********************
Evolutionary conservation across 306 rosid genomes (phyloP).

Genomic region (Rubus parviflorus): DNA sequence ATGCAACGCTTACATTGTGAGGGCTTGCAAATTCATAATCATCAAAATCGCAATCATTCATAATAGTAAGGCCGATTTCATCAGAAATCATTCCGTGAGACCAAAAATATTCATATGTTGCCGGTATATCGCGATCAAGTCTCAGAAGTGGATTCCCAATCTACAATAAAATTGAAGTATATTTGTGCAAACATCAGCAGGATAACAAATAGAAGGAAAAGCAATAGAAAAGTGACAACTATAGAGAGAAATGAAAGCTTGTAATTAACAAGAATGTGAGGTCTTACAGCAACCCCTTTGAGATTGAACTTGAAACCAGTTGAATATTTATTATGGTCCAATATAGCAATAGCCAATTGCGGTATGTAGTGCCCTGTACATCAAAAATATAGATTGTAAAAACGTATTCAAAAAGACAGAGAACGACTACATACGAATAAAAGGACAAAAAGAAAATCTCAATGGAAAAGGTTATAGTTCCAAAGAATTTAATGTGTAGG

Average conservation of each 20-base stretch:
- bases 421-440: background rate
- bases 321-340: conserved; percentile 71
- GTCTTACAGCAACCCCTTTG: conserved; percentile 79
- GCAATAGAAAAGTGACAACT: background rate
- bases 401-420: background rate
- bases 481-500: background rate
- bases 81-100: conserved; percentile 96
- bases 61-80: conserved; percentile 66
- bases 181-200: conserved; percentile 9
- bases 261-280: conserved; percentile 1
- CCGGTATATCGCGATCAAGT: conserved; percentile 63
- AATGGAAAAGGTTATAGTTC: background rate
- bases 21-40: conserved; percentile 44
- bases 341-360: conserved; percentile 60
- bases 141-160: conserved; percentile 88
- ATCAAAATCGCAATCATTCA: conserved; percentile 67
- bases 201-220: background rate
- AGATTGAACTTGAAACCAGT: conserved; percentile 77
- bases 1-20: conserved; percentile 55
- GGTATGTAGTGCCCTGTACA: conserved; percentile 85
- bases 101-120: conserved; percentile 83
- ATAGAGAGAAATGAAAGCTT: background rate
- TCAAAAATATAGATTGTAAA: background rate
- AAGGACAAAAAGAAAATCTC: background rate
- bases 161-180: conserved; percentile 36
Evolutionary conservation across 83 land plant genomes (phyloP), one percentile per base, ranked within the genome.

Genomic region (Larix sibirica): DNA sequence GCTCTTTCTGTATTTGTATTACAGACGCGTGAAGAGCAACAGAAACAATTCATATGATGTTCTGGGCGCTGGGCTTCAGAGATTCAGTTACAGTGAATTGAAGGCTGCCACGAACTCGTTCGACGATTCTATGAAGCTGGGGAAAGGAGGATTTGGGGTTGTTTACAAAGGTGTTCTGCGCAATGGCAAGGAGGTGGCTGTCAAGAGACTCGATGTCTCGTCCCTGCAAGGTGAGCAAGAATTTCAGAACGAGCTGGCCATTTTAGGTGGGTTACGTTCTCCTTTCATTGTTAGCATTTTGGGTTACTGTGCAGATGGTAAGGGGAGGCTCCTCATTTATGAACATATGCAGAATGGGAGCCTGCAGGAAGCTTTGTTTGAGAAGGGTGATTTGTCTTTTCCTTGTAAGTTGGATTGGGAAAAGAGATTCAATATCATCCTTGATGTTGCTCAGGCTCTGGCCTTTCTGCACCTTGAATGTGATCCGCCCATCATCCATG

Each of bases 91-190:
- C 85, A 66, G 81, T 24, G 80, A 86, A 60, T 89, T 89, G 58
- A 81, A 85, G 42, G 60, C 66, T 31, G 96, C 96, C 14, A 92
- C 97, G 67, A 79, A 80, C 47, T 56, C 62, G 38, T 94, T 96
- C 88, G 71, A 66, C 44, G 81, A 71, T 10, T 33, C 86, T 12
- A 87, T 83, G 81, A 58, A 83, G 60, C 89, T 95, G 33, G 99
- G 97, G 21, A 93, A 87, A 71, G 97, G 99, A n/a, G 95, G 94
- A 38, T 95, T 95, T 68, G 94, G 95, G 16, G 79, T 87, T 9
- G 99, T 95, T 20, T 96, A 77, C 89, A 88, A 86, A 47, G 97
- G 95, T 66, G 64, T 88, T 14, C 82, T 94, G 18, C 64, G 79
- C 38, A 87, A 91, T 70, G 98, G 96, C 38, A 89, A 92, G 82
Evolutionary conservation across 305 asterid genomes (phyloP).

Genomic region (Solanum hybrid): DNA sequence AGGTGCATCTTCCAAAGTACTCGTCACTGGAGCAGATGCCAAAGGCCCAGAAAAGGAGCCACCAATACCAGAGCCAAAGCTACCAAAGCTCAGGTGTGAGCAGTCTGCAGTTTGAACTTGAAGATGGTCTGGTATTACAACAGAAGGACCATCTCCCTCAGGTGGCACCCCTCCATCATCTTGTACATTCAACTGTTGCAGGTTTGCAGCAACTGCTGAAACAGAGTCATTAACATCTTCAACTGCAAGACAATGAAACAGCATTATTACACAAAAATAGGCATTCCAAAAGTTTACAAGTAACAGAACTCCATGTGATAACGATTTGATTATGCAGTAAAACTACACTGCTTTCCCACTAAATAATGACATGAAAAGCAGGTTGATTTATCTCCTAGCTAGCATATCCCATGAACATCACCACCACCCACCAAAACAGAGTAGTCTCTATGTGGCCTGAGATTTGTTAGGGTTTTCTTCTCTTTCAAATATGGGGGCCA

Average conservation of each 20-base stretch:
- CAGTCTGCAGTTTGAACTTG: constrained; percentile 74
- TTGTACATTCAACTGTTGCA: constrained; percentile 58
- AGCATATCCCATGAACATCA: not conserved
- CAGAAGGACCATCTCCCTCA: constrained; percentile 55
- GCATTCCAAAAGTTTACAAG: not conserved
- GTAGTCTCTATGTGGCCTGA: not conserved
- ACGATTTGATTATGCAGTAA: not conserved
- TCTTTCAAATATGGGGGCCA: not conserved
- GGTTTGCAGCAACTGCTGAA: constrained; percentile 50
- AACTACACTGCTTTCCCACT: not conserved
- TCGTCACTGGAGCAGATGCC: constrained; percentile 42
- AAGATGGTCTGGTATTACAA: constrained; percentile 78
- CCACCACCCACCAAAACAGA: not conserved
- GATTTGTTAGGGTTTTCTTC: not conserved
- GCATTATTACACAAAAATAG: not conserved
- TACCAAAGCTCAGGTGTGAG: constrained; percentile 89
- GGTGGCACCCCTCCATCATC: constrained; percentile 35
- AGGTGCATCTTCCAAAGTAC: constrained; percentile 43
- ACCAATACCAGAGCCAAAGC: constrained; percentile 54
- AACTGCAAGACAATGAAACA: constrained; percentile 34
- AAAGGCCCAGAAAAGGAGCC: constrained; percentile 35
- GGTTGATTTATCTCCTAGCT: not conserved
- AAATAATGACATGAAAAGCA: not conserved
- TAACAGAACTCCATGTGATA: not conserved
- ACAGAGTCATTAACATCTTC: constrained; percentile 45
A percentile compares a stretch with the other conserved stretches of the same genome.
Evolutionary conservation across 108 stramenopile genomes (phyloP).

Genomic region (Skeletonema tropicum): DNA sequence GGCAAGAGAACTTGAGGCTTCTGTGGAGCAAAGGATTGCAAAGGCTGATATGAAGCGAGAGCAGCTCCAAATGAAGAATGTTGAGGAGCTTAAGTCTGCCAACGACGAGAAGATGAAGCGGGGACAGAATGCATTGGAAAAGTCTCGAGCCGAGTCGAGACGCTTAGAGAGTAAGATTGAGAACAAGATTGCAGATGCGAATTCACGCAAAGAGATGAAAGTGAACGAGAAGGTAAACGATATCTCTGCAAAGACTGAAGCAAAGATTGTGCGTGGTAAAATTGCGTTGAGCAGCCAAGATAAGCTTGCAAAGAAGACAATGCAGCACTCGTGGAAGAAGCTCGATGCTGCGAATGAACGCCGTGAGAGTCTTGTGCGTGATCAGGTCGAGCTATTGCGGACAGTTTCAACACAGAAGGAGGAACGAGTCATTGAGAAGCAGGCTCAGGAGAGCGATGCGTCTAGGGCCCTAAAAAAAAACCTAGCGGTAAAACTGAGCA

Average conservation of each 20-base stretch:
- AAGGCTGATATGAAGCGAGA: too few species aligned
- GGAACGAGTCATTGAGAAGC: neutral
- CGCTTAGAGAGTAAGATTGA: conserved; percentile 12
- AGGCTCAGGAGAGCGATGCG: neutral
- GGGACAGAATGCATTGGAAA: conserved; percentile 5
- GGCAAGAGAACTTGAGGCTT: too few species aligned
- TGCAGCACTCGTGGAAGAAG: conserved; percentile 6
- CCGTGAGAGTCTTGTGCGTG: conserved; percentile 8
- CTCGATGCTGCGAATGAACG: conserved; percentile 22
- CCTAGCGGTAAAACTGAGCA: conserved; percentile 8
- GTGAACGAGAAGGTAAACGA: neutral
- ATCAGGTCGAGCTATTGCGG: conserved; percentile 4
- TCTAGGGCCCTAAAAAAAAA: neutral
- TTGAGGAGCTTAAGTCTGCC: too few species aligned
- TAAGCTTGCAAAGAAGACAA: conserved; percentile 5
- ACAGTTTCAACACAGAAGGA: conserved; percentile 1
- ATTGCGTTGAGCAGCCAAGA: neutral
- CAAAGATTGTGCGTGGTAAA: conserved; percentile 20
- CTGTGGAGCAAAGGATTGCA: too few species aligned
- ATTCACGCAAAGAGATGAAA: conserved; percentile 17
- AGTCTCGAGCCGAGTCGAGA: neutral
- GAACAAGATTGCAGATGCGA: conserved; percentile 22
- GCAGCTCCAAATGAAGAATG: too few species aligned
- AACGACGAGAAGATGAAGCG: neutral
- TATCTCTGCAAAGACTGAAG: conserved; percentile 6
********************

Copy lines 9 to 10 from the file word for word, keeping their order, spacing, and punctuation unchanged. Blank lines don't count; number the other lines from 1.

- bases 481-500: background rate
- bases 81-100: conserved; percentile 96